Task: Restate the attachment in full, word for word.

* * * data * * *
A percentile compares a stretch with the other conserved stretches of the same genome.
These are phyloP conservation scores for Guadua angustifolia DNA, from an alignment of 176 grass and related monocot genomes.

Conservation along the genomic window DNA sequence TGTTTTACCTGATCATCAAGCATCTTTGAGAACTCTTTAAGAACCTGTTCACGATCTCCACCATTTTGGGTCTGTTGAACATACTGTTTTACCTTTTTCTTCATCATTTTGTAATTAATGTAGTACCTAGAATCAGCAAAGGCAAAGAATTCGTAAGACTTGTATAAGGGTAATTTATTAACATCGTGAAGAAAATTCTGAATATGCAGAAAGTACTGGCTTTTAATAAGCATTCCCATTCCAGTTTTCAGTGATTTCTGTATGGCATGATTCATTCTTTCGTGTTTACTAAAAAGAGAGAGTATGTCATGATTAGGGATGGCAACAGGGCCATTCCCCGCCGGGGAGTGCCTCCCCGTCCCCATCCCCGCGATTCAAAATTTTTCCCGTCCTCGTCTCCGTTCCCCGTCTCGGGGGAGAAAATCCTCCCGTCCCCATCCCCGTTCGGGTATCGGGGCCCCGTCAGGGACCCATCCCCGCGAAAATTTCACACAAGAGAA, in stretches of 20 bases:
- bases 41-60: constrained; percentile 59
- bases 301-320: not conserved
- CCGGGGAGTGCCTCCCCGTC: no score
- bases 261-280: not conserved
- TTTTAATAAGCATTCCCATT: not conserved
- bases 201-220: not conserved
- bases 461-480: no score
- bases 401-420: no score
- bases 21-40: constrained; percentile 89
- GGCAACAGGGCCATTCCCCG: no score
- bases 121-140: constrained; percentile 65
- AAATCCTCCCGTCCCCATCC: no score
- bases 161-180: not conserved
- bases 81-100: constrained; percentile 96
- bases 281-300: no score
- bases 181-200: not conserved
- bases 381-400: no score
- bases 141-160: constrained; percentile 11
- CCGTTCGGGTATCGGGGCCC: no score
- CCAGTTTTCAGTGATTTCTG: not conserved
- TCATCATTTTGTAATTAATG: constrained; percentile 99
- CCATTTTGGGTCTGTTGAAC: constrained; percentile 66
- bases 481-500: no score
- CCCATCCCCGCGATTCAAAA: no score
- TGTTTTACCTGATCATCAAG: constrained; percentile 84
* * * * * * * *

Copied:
A percentile compares a stretch with the other conserved stretches of the same genome.
These are phyloP conservation scores for Guadua angustifolia DNA, from an alignment of 176 grass and related monocot genomes.

Conservation along the genomic window DNA sequence TGTTTTACCTGATCATCAAGCATCTTTGAGAACTCTTTAAGAACCTGTTCACGATCTCCACCATTTTGGGTCTGTTGAACATACTGTTTTACCTTTTTCTTCATCATTTTGTAATTAATGTAGTACCTAGAATCAGCAAAGGCAAAGAATTCGTAAGACTTGTATAAGGGTAATTTATTAACATCGTGAAGAAAATTCTGAATATGCAGAAAGTACTGGCTTTTAATAAGCATTCCCATTCCAGTTTTCAGTGATTTCTGTATGGCATGATTCATTCTTTCGTGTTTACTAAAAAGAGAGAGTATGTCATGATTAGGGATGGCAACAGGGCCATTCCCCGCCGGGGAGTGCCTCCCCGTCCCCATCCCCGCGATTCAAAATTTTTCCCGTCCTCGTCTCCGTTCCCCGTCTCGGGGGAGAAAATCCTCCCGTCCCCATCCCCGTTCGGGTATCGGGGCCCCGTCAGGGACCCATCCCCGCGAAAATTTCACACAAGAGAA, in stretches of 20 bases:
- bases 41-60: constrained; percentile 59
- bases 301-320: not conserved
- CCGGGGAGTGCCTCCCCGTC: no score
- bases 261-280: not conserved
- TTTTAATAAGCATTCCCATT: not conserved
- bases 201-220: not conserved
- bases 461-480: no score
- bases 401-420: no score
- bases 21-40: constrained; percentile 89
- GGCAACAGGGCCATTCCCCG: no score
- bases 121-140: constrained; percentile 65
- AAATCCTCCCGTCCCCATCC: no score
- bases 161-180: not conserved
- bases 81-100: constrained; percentile 96
- bases 281-300: no score
- bases 181-200: not conserved
- bases 381-400: no score
- bases 141-160: constrained; percentile 11
- CCGTTCGGGTATCGGGGCCC: no score
- CCAGTTTTCAGTGATTTCTG: not conserved
- TCATCATTTTGTAATTAATG: constrained; percentile 99
- CCATTTTGGGTCTGTTGAAC: constrained; percentile 66
- bases 481-500: no score
- CCCATCCCCGCGATTCAAAA: no score
- TGTTTTACCTGATCATCAAG: constrained; percentile 84